[Show abstract] [Hide abstract] ABSTRACT: Despite long-standing vaccination programs, substantial increases in reported cases of pertussis have been described in several countries during the last 5 years. Cases among very young infants who are at greatest risk of pertussis-related hospitalizations and mortality are the most alarming. Multiple hypotheses including but not limited to the availability of more sensitive diagnostic tests, greater awareness, and waning vaccine-induced immunity over time have been posited for the current challenges with pertussis. The conference “Pertussis: biology, epidemiology and prevention” held in Annecy-France (November 11–13, 2015) brought together experts and interested individuals to examine these issues and to formulate recommendations for optimal use of current vaccines, with a particular focus on strategies to minimize severe morbidity and mortality among infants during the first months of life. The expert panel concluded that improving vaccination strategies with current vaccines and development of new highly immunogenic and efficacious pertussis vaccines that have acceptable adverse event profiles are currently the two main areas of investigation for the control of pertussis. Some possible pathways forward to address these main challenges are discussed in this report.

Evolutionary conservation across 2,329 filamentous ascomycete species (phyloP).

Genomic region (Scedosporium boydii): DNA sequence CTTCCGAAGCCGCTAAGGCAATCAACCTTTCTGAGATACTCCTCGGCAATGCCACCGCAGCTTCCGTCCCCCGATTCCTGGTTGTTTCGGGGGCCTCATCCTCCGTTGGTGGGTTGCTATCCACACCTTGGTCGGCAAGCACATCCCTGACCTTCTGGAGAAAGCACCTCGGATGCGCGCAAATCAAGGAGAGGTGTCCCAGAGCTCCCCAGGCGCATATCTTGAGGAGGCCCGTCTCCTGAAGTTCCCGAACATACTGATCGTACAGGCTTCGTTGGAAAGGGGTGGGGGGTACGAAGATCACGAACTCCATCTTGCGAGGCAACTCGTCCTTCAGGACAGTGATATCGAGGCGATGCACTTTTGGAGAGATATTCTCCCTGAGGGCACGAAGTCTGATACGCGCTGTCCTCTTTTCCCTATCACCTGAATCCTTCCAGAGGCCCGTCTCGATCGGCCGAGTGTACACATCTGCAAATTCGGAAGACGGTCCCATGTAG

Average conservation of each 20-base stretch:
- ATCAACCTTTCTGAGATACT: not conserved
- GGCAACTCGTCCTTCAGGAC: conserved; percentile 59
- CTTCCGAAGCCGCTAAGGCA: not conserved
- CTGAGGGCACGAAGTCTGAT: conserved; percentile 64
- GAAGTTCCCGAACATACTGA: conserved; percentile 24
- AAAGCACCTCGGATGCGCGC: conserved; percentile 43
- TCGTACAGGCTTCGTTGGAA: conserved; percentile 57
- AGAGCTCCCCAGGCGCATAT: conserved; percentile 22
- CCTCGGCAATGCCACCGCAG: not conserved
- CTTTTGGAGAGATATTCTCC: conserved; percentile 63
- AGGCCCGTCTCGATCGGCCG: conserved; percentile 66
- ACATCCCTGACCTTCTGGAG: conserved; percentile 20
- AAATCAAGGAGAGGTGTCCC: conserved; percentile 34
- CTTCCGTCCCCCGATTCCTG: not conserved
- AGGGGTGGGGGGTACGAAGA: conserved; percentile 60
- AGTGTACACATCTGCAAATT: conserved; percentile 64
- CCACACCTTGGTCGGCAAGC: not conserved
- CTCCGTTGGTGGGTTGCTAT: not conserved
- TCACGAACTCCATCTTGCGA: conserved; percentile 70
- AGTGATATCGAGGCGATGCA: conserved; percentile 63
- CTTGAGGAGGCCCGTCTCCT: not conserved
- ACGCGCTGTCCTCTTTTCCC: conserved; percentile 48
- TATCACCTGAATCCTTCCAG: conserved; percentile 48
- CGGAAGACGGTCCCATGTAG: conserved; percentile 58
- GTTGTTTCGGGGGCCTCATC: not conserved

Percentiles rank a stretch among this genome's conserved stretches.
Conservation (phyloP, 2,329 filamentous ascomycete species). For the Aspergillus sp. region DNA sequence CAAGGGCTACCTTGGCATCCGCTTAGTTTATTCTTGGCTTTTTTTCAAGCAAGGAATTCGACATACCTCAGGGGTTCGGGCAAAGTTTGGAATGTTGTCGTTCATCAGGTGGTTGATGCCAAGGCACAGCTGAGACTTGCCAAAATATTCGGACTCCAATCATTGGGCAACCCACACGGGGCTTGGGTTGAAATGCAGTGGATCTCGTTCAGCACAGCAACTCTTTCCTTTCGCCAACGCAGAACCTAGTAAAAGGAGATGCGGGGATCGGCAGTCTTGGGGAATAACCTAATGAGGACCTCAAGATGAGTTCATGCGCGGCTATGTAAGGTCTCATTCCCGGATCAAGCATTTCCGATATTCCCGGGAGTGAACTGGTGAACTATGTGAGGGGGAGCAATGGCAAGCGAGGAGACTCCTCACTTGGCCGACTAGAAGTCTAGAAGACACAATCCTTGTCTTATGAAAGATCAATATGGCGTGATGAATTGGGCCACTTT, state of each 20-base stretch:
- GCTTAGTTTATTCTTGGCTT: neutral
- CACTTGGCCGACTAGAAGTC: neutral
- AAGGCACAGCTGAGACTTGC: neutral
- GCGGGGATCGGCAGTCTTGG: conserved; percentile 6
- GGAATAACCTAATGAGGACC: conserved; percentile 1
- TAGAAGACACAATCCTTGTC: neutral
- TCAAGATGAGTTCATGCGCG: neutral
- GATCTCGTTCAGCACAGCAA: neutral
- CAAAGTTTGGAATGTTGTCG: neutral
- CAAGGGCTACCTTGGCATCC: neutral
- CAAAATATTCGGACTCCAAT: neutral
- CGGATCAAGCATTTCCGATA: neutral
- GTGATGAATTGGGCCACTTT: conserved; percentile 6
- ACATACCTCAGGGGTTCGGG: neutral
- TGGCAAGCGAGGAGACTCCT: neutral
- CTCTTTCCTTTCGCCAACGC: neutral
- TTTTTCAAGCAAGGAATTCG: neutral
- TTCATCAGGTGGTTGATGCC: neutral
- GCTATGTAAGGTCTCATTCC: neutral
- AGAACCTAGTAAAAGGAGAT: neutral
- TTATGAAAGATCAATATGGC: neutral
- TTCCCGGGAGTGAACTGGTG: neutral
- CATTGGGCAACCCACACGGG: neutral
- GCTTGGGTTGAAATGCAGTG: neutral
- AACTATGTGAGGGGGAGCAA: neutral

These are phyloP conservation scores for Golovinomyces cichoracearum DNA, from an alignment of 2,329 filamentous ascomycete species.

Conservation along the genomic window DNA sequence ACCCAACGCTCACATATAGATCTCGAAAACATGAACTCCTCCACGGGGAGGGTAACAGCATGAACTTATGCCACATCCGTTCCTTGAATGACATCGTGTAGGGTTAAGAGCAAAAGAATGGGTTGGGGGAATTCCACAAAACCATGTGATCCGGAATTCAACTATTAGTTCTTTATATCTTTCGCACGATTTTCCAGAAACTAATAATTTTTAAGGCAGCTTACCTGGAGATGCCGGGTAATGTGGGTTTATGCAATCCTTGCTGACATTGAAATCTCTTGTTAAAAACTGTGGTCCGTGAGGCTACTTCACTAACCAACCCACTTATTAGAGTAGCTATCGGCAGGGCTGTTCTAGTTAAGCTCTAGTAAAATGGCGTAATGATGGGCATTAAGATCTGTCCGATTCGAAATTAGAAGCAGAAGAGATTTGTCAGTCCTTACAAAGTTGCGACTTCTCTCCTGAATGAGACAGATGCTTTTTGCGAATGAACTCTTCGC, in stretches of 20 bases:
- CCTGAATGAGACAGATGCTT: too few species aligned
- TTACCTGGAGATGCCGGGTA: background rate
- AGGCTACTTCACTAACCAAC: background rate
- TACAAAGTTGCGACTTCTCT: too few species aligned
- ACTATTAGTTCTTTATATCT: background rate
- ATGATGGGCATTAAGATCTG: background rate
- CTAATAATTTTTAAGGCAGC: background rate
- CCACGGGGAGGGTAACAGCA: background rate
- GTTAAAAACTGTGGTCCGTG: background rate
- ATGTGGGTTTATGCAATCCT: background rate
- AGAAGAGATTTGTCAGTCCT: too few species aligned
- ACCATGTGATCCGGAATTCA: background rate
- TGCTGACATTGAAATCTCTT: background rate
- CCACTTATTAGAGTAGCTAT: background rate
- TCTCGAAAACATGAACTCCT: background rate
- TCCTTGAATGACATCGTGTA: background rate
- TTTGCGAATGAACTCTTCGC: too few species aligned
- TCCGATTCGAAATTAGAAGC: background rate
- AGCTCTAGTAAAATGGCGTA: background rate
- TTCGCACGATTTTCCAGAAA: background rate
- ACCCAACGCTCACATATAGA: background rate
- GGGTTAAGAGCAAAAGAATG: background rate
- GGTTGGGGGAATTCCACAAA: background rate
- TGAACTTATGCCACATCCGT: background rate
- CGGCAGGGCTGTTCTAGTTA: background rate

Full-text · Article · Oct 2016
    • These case-control studies characterize effectiveness rather than efficacy at the time of vaccination ; however, under the assumption that no waning occurs in the time between the administration of each of the three primary doses, vaccine effectiveness and efficacy are equivalent. Efficacy for the fourth and fifth dose was calculated previously [17] by simultaneously fitting both efficacy and duration to case-control data [12,13]. To model an improvement to efficacy, we simultaneously increased the efficacy of each dose by a factor p, such that